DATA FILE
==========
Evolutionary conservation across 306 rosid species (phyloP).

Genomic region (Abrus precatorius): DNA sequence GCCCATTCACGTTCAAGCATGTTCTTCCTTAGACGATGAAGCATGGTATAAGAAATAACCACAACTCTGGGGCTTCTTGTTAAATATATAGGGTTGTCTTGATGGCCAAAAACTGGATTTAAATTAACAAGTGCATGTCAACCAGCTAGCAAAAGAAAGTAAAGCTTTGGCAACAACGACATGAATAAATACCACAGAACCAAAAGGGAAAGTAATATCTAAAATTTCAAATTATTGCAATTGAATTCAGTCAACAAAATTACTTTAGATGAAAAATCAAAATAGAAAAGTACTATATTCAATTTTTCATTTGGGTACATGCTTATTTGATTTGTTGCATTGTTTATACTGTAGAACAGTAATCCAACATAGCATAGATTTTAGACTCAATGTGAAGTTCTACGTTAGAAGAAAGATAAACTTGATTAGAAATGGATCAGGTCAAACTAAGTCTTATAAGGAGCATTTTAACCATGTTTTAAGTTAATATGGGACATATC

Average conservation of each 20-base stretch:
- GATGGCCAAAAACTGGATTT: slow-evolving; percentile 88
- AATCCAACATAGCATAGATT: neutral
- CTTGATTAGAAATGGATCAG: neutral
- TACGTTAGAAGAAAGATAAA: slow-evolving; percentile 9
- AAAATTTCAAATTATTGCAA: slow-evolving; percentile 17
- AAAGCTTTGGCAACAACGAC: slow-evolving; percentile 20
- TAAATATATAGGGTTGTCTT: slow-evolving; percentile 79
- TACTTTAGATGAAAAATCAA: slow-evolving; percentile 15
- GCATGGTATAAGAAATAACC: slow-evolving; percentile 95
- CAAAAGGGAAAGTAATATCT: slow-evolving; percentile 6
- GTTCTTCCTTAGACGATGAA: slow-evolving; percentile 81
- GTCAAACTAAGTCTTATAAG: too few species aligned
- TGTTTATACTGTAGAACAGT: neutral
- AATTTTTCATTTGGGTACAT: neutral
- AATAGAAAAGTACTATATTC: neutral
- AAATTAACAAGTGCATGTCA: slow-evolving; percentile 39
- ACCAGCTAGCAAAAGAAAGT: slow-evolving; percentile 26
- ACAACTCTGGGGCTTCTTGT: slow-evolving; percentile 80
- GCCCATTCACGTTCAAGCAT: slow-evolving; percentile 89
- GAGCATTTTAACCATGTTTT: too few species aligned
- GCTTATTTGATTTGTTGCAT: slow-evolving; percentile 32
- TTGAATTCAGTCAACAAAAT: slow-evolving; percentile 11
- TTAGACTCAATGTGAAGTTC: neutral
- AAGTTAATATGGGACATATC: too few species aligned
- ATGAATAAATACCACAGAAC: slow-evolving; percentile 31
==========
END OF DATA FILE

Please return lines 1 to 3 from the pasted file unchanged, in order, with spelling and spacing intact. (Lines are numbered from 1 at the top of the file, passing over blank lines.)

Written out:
Evolutionary conservation across 306 rosid species (phyloP).

Genomic region (Abrus precatorius): DNA sequence GCCCATTCACGTTCAAGCATGTTCTTCCTTAGACGATGAAGCATGGTATAAGAAATAACCACAACTCTGGGGCTTCTTGTTAAATATATAGGGTTGTCTTGATGGCCAAAAACTGGATTTAAATTAACAAGTGCATGTCAACCAGCTAGCAAAAGAAAGTAAAGCTTTGGCAACAACGACATGAATAAATACCACAGAACCAAAAGGGAAAGTAATATCTAAAATTTCAAATTATTGCAATTGAATTCAGTCAACAAAATTACTTTAGATGAAAAATCAAAATAGAAAAGTACTATATTCAATTTTTCATTTGGGTACATGCTTATTTGATTTGTTGCATTGTTTATACTGTAGAACAGTAATCCAACATAGCATAGATTTTAGACTCAATGTGAAGTTCTACGTTAGAAGAAAGATAAACTTGATTAGAAATGGATCAGGTCAAACTAAGTCTTATAAGGAGCATTTTAACCATGTTTTAAGTTAATATGGGACATATC

Average conservation of each 20-base stretch: